Information processing, rational beliefs and social interaction (10w2133)
As described in the overview, the issues of information, rational belief change and social interaction are of interest to computer scientists (particularly researchers in artificial intelligence and database systems), philosophers, logicians, economists (particularly researchers in behavioral economics, cognitive economics and social choice theory) and game theorists. The goal of the Workshop is to bring together researchers from these areas. This would allow the identification and addressing of problems of common interest in this highly challenging and relevant area, as well as allow an exploration of ways in which one area may contribute to another.
To date, there has been limited interaction among these communities. However, as explained in the overview, there are deep problems of common interest, and results in one area will contribute to another. To some extent this is already happening: research in economics has made use of the work from the logic/philosophical community and results in game theory have proved useful to researchers in artificial intelligence; computational issues raised and addressed by researchers in computer science have attracted the attention of economists (witness the recent literature on the computational aspects of auctions). However, the interaction has been limited, due in part to the fact that there are very few opportunities for researchers from different disciplines to meet together.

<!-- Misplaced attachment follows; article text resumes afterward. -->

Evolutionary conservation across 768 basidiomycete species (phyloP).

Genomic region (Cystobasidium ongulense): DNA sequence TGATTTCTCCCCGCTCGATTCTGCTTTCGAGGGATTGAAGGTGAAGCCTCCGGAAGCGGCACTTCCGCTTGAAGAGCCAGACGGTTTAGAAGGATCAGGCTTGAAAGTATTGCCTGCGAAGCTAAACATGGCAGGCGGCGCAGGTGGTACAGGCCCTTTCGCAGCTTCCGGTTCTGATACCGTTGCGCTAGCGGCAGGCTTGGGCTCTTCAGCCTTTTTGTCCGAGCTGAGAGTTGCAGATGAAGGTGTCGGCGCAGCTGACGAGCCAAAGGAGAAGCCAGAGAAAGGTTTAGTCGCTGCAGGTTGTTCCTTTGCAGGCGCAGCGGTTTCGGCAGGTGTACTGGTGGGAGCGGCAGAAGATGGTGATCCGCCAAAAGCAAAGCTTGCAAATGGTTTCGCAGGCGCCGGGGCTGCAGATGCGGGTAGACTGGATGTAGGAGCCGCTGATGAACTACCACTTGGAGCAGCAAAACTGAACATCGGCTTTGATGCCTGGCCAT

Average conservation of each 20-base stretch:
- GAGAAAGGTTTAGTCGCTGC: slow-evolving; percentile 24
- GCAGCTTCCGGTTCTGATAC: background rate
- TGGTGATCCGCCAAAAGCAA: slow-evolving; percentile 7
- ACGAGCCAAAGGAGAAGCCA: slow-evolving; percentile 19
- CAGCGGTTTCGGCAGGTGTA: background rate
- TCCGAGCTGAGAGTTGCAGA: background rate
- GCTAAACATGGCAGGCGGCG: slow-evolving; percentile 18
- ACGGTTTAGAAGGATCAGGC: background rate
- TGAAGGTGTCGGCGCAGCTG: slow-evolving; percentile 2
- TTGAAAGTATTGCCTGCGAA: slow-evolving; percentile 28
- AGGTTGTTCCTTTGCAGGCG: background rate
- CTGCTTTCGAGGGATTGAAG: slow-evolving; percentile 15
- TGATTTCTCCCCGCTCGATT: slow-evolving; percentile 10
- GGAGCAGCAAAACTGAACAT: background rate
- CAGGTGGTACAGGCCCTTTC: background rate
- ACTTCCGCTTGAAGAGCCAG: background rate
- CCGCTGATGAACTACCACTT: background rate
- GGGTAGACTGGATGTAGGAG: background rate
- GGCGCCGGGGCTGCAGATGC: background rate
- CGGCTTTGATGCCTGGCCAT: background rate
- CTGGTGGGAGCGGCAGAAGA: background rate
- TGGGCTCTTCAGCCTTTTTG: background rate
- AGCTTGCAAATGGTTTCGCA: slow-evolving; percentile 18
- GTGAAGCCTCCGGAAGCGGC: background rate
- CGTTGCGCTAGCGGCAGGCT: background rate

The proposed Workshop will bring together researchers in three broad areas (philosophy and formal logic; computer science and artificial intelligence; economics and game theory) addressing highly related (in some cases, the same) problems and provide them with a unique opportunity for the dissemination of ideas and the prospect of interdisciplinary collaboration.
The 2010 Banff workshop will be an opportunity for the dissemination of new results and methodologies and for new fertilization across disciplines. We will further encourage interdisciplinary work, particularly by increasing the representation of attendees from economics (specifically social choice theory and behavioral economics) and game theory.